Ed Bedington
Food safety bosses have taken another step closer to lifting the ban of Over Thirty Month beef entering the food chain.
The OTM rule was introduced following the BSE crisis in a bid to reduce the number of high risk animals being consumed.
However, the Food Standards Agency held a public meeting last week as part of its review, set up in July 2002, to decide whether the OTM rule is still necessary.
Sir John Krebs, chairman of the FSA, said: "The public meeting has been an important step. It is essential that any decisions are based on a thorough scientific assesment of risk. In this case, there is a consensus that the risk from BSE has declined dramatically."
The options that are emerging as most appropriate, both from the meeting and the review, include the complete removal of the OTM rule, or allowing animals born after August 1, 1996, when the ban on feeding meat and bone meal became effective, back into the food chain.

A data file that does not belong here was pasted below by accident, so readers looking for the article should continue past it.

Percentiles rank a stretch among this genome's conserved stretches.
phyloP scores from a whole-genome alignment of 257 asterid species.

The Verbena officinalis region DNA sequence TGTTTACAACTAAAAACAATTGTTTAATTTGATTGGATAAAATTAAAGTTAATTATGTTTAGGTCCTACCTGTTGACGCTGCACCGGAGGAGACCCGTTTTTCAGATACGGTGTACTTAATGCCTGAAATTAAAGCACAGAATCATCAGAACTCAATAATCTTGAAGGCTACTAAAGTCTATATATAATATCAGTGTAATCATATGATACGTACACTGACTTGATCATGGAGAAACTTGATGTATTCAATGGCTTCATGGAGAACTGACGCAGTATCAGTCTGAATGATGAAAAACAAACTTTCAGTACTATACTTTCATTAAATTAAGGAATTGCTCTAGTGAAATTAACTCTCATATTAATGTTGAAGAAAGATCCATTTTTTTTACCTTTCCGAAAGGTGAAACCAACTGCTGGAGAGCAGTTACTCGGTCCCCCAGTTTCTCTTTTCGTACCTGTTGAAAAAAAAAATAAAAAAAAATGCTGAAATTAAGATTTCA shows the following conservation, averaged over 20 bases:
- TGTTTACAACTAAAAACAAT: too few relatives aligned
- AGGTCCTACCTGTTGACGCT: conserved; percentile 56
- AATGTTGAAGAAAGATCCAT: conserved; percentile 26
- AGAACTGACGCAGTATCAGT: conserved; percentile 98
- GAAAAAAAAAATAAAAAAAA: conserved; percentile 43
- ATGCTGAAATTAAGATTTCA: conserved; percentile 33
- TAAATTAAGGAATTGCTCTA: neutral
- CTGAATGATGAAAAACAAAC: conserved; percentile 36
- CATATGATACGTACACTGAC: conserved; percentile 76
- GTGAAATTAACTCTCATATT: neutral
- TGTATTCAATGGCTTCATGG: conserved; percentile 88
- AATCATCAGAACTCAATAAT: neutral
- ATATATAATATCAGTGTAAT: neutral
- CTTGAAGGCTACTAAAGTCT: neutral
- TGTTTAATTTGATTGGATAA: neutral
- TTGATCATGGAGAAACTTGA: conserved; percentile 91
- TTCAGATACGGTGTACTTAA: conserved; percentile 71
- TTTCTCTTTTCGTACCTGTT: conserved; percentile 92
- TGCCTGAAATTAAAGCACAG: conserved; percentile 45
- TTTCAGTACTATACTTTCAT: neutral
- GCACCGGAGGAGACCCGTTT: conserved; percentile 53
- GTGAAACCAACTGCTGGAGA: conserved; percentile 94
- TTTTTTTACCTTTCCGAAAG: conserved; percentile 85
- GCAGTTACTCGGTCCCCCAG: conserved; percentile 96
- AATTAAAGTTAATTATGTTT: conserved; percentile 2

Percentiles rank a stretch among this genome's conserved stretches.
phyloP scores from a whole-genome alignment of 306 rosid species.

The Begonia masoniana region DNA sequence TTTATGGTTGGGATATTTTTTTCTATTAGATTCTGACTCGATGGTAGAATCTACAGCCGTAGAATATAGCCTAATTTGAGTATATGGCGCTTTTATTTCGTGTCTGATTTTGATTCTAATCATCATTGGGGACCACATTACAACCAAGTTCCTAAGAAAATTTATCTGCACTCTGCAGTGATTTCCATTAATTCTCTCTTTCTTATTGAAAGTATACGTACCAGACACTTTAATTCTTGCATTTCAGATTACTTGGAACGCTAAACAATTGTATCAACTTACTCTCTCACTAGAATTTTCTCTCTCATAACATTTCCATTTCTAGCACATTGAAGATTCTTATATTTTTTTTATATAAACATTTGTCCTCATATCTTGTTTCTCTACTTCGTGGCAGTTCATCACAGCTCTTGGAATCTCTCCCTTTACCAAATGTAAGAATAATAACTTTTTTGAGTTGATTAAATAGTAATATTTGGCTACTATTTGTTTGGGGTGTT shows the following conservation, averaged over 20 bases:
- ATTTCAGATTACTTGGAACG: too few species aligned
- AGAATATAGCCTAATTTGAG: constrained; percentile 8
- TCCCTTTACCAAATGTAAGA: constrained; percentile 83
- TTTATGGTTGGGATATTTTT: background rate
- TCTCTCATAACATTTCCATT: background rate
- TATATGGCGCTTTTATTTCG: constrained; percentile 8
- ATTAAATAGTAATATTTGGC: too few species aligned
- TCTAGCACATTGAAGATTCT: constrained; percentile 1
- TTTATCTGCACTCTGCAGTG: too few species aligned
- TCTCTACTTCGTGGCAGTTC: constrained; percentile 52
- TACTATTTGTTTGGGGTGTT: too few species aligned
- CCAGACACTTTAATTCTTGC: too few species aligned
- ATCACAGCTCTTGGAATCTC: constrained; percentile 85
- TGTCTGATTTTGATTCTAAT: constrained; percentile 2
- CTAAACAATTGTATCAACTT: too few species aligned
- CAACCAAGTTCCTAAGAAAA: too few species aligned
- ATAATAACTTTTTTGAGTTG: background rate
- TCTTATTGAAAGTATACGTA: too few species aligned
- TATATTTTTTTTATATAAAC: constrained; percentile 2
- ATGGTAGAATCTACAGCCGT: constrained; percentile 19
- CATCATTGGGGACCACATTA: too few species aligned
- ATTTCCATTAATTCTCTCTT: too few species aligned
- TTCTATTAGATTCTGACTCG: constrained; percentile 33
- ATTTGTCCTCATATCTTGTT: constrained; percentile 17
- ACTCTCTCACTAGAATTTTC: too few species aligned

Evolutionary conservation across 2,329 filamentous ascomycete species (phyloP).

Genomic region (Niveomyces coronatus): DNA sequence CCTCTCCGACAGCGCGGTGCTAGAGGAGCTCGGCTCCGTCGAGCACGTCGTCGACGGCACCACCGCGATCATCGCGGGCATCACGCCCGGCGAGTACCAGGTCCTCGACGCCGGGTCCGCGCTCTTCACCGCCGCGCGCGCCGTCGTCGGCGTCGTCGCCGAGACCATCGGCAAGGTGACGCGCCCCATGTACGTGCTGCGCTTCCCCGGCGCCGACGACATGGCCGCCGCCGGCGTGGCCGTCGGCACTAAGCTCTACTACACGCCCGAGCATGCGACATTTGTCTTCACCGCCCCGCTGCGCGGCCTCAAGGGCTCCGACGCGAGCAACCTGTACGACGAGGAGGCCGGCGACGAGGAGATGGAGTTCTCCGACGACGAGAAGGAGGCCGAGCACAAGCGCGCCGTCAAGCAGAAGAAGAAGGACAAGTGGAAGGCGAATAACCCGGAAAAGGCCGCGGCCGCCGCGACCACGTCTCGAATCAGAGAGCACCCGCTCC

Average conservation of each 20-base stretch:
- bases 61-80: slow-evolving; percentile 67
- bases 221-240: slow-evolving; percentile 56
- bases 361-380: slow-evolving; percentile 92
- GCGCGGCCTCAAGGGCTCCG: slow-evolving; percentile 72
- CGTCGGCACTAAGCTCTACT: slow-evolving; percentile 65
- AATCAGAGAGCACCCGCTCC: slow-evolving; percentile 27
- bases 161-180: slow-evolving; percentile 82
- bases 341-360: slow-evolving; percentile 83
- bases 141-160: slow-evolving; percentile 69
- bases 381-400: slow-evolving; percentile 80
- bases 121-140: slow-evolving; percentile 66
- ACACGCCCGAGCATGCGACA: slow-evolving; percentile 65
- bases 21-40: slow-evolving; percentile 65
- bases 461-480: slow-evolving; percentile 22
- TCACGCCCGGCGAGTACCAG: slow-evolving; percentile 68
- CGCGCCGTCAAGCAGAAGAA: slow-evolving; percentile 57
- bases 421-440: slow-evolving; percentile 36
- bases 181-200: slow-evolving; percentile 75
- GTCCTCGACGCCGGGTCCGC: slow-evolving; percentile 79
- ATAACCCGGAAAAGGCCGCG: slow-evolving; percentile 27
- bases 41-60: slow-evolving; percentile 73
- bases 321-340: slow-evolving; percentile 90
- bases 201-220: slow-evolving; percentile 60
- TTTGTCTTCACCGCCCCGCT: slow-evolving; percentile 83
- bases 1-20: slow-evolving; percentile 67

The news has been welcomed by farming leaders. The NFU's deputy president, Tim Bennett, said the review was a demonstration of the effectiveness of the UK's BSE control measures.
"This is tangible recognition of the safety of our beef," he added.
However, the National Beef Association, while welcoming the news, called for an orderly exit from the OTM scheme.
Robert Robinson said: "The tonnages involved are daunting and the authorities must make sure the sheer weight of additional beef does not provoke a market collapse.
The next stage of the FSA review will involve a 12 week formal written consultation beginning at the end of March. The outcome will then be discussed by the FSA board in July, and recommendations then made to ministers.